Pete goes on to say that most people have a reasonable idea about what their partners major complaints about them are, and that’s also my experience when meeting with a couple for the first time. However he goes on to say that where a lot of people struggle is in being able to answer the following question with any confidence, “What do you think you do that evokes in your partner feelings of being loved, valued, appreciated or respected?” In other words, what is your partners love language? Pete says that if you not only modify or stop doing some of the things that your partner finds difficult, but also take the time to discover what it is that they appreciate you doing you will be well on the way to creating a much more satisfying relationship.
You can read Pete’s post here. I think Pete might have a couple of lines missing from the end of his post, so scroll down to the comments at the bottom of his page for clarification. I hope you find his post helpful. It would be great if you left a comment to let me know what you think.
Remember Mike and Genevieve from the last blog? Here they are again talking about an idea developed by marriage and relationship therapists Harville Hendrix and Helen LaKelly Hunt. They are the co-founders of Imago Relationship Therapy, and one of the foundations of this model is the idea that we carry an unconscious image or “imago”, that is an amalgamation of the positive and negative attributes of our parents or primary caregivers. The story goes that we are unconsciously attracted to people who match up with the positives list in our “imago” and this is what pulls us into falling in love, only to find, as the rosy glow of early romance fades, that our lover also has a bunch of really annoying habits that match the negatives in our unconscious “imago”.
I like the saying “A theory is an idea in search of the truth”. Imago theory and the idea of our partners being an “imago match” seems to hold up a lot of the time with the couples I work with.
There you are, once again, trying to talk sense to your partner and all they can do is argue back! Or maybe its the other way around, they are trying to get something across to you, but you have already got your back up and you are only listening long enough to be able to formulate your defence or counter-attack. Sound familiar?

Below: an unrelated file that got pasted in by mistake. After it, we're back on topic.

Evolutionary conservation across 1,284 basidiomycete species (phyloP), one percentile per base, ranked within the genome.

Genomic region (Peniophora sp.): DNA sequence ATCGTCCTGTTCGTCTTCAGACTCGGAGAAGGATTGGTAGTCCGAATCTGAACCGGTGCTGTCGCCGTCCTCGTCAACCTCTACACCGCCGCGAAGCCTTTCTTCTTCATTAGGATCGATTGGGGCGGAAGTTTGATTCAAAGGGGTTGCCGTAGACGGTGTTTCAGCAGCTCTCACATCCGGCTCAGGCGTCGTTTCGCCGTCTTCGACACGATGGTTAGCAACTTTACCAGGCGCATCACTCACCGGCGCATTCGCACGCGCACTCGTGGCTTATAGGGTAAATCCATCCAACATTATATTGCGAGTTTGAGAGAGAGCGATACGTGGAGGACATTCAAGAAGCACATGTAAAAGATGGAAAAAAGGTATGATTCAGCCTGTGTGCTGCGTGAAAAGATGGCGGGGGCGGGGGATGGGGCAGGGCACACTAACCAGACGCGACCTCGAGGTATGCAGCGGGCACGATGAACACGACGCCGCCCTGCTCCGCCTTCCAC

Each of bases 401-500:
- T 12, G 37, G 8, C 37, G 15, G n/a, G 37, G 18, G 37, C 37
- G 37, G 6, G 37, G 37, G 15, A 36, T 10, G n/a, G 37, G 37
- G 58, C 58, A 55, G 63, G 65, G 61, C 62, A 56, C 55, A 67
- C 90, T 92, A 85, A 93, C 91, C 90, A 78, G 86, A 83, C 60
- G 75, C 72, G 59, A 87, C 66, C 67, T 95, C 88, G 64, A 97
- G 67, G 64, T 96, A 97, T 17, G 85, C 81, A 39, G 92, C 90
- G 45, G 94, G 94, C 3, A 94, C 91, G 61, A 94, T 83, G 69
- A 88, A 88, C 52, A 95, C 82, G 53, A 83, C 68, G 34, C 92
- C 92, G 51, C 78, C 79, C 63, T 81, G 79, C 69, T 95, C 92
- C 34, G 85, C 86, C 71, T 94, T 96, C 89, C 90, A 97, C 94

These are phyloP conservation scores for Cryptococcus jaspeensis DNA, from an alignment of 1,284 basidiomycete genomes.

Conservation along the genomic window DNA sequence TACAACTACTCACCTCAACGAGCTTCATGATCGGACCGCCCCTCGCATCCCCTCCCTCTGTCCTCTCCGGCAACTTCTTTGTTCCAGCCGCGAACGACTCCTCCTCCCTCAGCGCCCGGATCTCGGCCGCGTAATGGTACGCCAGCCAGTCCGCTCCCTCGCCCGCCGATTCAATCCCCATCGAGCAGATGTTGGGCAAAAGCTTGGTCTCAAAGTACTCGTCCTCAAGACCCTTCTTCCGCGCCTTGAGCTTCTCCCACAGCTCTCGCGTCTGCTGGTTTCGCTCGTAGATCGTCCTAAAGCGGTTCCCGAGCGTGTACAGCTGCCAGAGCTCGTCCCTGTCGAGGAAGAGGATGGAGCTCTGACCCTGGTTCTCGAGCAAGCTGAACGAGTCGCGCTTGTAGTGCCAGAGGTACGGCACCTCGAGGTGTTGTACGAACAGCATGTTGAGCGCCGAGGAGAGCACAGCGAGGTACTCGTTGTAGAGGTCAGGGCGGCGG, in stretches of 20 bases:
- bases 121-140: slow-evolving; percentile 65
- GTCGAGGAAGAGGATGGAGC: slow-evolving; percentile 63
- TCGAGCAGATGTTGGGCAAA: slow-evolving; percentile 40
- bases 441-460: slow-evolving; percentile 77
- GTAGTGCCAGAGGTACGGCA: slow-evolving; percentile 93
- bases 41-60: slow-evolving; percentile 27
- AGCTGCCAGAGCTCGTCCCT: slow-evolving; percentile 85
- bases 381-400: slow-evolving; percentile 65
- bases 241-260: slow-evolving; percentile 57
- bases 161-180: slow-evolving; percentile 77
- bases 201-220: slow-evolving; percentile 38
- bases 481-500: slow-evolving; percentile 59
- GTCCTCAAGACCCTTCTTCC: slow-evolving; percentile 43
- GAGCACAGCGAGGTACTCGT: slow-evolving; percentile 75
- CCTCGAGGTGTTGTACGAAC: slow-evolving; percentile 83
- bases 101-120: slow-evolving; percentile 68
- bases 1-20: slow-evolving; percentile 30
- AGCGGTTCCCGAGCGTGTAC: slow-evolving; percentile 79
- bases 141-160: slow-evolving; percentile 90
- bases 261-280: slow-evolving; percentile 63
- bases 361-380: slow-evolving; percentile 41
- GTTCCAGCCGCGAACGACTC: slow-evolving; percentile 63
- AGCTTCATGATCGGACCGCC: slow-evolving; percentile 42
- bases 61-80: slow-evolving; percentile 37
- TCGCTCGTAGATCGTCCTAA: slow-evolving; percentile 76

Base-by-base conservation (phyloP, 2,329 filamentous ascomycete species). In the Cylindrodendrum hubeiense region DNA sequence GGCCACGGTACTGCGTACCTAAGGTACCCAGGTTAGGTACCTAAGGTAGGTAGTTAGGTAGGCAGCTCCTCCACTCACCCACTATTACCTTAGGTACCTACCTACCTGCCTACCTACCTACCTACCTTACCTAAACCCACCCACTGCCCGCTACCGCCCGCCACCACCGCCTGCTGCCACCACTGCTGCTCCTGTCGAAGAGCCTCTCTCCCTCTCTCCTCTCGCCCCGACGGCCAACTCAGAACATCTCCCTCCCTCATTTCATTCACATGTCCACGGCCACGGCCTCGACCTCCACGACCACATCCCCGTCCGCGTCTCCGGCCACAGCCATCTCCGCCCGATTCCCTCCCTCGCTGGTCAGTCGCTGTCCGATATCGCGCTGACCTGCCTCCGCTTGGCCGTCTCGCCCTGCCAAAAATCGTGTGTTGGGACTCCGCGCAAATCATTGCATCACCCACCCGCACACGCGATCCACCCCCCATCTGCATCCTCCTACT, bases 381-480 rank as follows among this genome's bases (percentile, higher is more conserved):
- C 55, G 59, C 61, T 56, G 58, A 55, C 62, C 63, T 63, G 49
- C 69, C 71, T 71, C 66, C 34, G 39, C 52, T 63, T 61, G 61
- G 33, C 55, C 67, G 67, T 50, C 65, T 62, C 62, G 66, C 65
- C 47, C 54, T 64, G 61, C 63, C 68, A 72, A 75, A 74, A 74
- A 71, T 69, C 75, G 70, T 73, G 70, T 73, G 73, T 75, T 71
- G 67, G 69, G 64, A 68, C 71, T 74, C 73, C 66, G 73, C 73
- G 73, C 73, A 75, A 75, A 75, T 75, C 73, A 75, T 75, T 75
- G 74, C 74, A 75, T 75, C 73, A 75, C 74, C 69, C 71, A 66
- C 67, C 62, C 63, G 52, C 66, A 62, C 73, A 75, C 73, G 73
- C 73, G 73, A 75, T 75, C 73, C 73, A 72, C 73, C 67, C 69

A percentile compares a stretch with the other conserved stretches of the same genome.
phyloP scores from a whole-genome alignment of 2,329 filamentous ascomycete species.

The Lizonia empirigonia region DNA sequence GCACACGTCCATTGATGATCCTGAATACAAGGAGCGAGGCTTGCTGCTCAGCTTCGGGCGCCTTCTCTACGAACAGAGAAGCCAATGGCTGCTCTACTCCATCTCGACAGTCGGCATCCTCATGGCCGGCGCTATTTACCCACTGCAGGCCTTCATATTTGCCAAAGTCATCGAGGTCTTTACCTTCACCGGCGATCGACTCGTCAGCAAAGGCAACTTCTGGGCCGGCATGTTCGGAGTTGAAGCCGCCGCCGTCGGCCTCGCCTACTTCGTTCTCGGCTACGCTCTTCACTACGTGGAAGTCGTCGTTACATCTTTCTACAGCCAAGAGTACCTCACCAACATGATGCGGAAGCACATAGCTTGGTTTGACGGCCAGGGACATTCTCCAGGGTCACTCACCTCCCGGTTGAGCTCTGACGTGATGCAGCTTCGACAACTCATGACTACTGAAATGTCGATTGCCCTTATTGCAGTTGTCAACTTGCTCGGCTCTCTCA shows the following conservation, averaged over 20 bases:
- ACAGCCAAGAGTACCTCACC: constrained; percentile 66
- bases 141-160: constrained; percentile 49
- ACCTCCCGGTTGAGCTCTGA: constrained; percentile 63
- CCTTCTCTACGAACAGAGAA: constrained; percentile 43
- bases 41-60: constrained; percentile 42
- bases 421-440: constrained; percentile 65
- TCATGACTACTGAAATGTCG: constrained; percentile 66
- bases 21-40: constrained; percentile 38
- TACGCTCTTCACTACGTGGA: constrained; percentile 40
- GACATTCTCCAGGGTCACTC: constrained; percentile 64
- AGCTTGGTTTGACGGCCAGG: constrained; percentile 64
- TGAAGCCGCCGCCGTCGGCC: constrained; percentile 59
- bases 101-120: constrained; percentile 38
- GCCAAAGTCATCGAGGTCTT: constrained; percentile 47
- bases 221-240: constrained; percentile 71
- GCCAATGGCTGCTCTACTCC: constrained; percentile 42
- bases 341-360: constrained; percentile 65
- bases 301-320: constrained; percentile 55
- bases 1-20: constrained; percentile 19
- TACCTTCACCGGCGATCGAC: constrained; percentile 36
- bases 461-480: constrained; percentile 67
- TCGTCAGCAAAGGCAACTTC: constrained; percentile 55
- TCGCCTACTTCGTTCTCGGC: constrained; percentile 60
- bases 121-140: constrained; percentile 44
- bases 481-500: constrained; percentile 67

Several bodies of research show that most conflicts that have a painful “charge” are only 10% about the present situation and 90% about some past wound that is causing pain now. We don’t tend to act very logically or consciously in situations that carry an emotional charge, and consequently we often make matters worse when we would like them to be better.
When there is tension in the air we really owe it to ourselves, our partner, our relationship, to slow down, make a really conscious effort to be constructive and if you are on the receiving end, make a big effort to really understand your partner.
Now this is not an easy thing to do by any means. Below is a neat little video of a real life couple demonstrating Imago Therapies “Couples Dialogue”. This video can also be found as part of a series on the Imago International website here
PS Please leave a comment, or hit one of the social media buttons to help me share the love.
Every time a couple tackles a thorny problem requiring change, they go through a predictable sequence of steps to make that change. I believe the same sequence happens when parents and children, or even flat-mates, are engaged in solving a problem that requires change. The sequence of change involves a journey from denial to commitment and action; but its not a linear journey, it usually has its share of roadblocks, false starts, unhelpful detours etc, so commitment and perseverance are big factors in success.
Watch the video below to see Pete Pearson and Ellyn Bader go through the stages of change as they conquer the problem of clutter in their home. Pete and Ellyn are the co-founders of The Couples Institute in San Fransisco, and Ellyn was one of my teachers in couples therapy a few years back.
Please leave a comment by clicking on the reply button above, or in the box below, I would love to hear from you.